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Regarding ‘Song of the South’ – The Film That Disney Doesn’t Want You to See

Regarding 'Song of the South' – The Film That Disney Doesn’t Want You to See

Thinking about
Sony’s problems with “The Interview” and whether or not to release it (the latest word
is that they finally will in a limited release on Christmas day) has one thinking about other
major studio films that haven’t seen the light of day.
It’s not a big list, but there are a few.

Usually, it’s
because the film is so bad, and got such horrible reactions at audience test
previews that the studio, thought it was better off not releasing the film, and writing
off the costs, than to spend even more money marketing a film that no
one was going to see. 

And then there’s the special case of Disney’s 1946 film, “Song of the South.”

Actually, I
should admit upfront that the headline is somewhat misleading. For decades, it was
a film that Disney definitely wanted people to see (more about that
later), but for almost the last 30
years, the studio has tried as hard as it can to keep it out of sight, or even admit its existence.

The film is
based on the Uncle Remus collection of black folklore stories written by
Southern writer Joel Chandler Harris, during
the late 19th and early 20th centuries. Harris claimed he
was first inspired to write the stories when he worked on a plantation as a young
man, and according to him, was more comfortable hanging around the slave quarters
than he was among his fellow whites (needless to say, I’m sure the black slaves
on the plantation didn’t feel quite as comfortable, as Harris could
always go back to his comfy bed at the end of the day, while the slaves had to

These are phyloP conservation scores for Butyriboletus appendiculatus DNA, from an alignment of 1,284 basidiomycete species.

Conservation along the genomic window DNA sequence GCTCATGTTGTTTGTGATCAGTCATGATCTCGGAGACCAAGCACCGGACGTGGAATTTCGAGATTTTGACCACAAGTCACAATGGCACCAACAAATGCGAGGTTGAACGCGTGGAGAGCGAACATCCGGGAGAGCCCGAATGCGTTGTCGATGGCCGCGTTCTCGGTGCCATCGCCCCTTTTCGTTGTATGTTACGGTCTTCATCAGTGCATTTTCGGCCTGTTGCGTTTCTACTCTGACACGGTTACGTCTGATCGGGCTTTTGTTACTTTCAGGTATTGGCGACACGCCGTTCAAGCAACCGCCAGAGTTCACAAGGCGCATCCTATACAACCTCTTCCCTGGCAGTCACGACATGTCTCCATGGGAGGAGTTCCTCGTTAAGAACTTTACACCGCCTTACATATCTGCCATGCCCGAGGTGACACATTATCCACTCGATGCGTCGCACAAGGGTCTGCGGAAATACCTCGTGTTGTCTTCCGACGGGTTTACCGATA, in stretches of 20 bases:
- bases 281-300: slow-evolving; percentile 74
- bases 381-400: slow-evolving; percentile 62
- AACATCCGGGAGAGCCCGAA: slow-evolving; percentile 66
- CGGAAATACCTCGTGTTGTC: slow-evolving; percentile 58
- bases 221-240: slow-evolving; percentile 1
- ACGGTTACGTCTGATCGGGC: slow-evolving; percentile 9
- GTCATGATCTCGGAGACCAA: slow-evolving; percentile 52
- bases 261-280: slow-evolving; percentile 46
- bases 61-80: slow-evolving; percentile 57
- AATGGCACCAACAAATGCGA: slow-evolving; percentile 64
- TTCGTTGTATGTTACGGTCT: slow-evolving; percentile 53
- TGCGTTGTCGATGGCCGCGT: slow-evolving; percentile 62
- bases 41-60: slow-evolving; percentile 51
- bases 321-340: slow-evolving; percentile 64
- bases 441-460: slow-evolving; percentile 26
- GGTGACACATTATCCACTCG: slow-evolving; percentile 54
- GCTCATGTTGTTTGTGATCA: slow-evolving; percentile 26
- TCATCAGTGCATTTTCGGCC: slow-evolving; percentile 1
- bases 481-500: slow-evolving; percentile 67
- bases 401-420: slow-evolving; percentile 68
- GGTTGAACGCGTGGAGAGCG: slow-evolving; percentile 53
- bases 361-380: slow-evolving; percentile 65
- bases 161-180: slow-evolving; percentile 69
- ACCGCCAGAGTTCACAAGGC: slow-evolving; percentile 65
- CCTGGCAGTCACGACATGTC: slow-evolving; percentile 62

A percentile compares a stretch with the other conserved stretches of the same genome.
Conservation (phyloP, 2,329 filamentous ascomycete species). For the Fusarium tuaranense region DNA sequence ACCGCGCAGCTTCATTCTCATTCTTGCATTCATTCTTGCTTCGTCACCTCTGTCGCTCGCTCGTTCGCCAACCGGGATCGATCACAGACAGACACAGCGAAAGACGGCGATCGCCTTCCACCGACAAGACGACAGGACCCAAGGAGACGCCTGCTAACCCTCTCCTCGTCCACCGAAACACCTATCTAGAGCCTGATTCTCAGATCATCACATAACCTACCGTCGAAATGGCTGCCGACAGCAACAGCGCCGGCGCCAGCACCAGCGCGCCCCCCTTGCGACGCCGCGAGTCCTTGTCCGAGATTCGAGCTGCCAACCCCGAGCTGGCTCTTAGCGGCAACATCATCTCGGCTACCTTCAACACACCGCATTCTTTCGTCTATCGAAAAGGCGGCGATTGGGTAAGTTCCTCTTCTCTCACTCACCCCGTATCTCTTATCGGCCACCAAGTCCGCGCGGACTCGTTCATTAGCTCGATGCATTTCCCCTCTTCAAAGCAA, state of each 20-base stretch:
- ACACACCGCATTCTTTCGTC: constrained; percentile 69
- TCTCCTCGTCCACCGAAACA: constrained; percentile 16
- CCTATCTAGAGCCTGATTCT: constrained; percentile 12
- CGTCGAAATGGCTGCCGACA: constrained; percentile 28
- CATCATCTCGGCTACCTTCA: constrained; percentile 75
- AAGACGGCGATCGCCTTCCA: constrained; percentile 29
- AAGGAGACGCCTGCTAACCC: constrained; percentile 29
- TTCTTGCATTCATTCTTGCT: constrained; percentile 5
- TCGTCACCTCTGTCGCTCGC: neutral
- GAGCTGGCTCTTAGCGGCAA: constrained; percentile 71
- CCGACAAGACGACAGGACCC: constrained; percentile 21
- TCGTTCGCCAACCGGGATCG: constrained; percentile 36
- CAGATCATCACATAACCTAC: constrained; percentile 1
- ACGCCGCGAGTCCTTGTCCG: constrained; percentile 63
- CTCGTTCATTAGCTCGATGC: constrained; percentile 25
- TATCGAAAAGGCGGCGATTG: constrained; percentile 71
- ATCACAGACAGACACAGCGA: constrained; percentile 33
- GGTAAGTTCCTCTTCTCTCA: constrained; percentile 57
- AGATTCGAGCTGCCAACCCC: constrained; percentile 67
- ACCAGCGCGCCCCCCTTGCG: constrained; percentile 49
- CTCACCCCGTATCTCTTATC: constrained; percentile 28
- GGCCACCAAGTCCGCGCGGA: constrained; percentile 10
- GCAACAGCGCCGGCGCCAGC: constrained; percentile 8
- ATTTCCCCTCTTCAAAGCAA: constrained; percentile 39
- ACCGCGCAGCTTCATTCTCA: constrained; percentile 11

stay there).

“South” was
the first Disney feature film to use live actors, and is to, still today, considered
a revolutionary step in filmmaking, in terms of combining live action with

The studio originally
offered the role of Uncle Remus to Rex Ingram (“The Green Pastures,” “Anna Lucasta,” “The Thief of Bagdad”) who turned it down, saying that he felt the role was too demeaning.
But they soon found their lead in the persona of New York based actor James
Baskett, who had originally auditioned for a voiceover job as one of the animated
characters in the film. Amazingly, although he looks much older in the film, Baskett
was only 41 years old when he made it, and in poor health (He died in 1948 only
two years after the film was released, due to heart failure).

The film was a modest hit when it was first released (Baskett himself was not allowed to attend
the film’s premiere in Atlanta, due to segregation laws in Georgia) and, believe
it or not, Baskett was actually awarded a special Oscar in 1948 “for his able and heart-warming
characterization of Uncle Remus, friend and story teller to the children of the
world in Walt Disney’s ‘Song of the South”. Though one should keep in mind
that, studios and publicists had much more power back then over the Academy
Awards than they do today, and Baskett’s special Oscar smells more of an arranged publicity
stunt between Disney and the Academy.

But what of
the film itself? As animated films go, it’s wonderful, but everything else, not